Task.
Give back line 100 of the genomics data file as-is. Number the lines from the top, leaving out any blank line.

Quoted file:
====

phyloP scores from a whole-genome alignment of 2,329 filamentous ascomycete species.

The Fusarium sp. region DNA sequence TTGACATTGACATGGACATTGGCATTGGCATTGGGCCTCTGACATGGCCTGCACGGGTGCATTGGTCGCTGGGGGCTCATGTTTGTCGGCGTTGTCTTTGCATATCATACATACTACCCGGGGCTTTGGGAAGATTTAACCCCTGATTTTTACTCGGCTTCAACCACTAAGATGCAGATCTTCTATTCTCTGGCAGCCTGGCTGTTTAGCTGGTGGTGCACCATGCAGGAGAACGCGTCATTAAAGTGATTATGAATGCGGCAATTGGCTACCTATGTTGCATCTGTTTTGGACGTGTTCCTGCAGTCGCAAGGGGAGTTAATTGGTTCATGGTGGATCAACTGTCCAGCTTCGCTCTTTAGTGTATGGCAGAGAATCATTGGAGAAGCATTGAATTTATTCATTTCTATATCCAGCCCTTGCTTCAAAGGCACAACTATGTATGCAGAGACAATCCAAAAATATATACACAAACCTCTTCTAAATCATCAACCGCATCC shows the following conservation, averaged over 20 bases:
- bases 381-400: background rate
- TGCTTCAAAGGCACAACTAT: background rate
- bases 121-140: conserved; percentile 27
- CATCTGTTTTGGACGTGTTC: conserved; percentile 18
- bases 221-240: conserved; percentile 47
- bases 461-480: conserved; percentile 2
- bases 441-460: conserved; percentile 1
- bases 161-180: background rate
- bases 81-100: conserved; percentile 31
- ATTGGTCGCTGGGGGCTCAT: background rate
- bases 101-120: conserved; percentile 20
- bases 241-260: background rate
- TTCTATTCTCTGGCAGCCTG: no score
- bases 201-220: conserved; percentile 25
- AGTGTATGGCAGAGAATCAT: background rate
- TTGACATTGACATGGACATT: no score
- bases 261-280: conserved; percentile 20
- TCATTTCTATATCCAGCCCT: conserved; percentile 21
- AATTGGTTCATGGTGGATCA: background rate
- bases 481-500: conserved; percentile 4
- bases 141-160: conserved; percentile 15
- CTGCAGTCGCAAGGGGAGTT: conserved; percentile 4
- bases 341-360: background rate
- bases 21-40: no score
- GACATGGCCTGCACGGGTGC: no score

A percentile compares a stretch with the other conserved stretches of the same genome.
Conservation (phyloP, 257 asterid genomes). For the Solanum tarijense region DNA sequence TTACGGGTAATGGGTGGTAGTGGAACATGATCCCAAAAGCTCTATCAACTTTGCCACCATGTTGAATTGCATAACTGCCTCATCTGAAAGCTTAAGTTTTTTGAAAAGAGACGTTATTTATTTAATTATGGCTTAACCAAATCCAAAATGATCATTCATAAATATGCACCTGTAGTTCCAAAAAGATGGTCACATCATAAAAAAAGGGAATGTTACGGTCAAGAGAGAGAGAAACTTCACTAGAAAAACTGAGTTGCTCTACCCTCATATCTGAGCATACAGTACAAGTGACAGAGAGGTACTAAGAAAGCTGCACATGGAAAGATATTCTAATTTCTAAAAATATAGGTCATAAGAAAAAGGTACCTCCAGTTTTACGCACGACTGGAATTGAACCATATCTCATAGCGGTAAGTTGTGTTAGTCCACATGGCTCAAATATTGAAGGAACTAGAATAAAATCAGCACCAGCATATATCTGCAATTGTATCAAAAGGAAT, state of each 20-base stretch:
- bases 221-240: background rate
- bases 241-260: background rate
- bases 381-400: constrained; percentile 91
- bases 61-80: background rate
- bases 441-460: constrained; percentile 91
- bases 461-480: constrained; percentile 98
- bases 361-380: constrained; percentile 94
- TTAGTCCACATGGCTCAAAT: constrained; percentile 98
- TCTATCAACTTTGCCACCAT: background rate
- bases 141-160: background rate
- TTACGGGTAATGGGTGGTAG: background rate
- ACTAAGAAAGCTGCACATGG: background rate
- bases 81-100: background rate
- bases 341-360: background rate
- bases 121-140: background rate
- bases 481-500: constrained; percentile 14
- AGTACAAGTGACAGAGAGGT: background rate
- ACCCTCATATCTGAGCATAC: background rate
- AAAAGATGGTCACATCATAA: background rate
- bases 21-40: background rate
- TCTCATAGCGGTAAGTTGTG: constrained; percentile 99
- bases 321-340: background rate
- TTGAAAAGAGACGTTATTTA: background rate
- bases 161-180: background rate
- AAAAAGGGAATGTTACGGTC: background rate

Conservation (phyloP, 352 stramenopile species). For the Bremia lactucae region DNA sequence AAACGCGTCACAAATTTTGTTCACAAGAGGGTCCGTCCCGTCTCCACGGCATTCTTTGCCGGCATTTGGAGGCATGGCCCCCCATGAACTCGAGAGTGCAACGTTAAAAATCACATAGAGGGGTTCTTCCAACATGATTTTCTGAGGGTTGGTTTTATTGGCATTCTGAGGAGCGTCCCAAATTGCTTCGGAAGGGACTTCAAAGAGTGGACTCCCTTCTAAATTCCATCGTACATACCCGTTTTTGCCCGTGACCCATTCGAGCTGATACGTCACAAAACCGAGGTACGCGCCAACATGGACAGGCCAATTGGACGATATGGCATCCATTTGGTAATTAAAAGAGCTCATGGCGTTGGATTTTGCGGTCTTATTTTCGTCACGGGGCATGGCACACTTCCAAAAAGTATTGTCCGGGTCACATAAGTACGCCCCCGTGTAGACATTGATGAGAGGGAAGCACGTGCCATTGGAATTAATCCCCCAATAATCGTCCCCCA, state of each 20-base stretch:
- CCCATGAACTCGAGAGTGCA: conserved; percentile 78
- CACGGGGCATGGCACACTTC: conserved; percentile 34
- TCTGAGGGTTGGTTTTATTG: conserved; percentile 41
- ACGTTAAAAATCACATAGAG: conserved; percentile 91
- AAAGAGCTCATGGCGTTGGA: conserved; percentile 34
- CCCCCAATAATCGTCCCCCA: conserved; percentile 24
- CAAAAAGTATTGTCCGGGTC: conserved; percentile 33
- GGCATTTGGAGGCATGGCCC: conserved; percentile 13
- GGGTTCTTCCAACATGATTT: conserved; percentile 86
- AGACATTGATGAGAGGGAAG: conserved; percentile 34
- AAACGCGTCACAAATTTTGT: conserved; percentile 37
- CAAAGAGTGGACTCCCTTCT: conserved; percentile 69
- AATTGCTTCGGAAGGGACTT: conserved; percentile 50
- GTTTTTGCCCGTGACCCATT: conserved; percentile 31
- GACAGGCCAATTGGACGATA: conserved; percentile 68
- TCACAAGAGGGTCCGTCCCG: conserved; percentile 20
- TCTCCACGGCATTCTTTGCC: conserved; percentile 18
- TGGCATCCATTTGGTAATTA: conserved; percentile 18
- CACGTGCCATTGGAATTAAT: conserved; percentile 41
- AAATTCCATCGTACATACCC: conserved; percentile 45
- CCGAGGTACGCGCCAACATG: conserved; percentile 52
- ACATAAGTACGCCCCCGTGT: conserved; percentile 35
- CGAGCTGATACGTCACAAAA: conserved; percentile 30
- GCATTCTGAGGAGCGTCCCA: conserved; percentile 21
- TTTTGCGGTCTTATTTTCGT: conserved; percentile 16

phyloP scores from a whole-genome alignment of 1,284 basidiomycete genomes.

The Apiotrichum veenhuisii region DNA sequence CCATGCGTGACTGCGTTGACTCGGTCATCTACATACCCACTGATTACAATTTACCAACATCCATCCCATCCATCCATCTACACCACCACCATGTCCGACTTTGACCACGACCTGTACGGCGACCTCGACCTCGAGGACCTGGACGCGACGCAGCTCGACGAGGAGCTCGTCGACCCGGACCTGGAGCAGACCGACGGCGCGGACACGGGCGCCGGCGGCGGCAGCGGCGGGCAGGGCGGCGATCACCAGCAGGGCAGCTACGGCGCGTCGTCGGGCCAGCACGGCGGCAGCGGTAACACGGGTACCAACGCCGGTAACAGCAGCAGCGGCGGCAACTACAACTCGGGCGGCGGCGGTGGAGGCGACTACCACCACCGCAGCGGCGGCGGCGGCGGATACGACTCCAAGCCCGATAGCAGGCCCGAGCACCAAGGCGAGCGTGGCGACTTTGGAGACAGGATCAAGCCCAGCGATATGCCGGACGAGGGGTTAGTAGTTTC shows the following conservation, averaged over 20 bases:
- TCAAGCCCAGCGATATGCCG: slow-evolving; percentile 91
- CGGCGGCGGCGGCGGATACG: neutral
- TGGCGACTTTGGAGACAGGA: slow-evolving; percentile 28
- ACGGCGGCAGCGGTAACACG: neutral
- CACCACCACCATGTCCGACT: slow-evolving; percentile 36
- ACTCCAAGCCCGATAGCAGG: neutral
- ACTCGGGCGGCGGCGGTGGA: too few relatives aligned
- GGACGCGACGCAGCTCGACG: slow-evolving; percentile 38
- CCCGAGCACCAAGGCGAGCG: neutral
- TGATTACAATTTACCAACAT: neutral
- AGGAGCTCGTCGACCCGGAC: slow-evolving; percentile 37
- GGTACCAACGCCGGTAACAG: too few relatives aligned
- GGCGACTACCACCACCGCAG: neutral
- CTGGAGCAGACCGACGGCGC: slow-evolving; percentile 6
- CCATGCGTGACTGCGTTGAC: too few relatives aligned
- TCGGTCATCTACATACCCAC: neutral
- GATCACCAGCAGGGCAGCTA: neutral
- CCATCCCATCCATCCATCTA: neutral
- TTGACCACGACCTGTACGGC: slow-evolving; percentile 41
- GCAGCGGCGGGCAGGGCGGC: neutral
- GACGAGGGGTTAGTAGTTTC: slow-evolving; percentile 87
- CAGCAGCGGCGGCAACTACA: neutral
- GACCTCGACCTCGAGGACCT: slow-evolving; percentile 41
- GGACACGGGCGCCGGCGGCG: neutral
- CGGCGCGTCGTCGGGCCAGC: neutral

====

- CCATCCCATCCATCCATCTA: neutral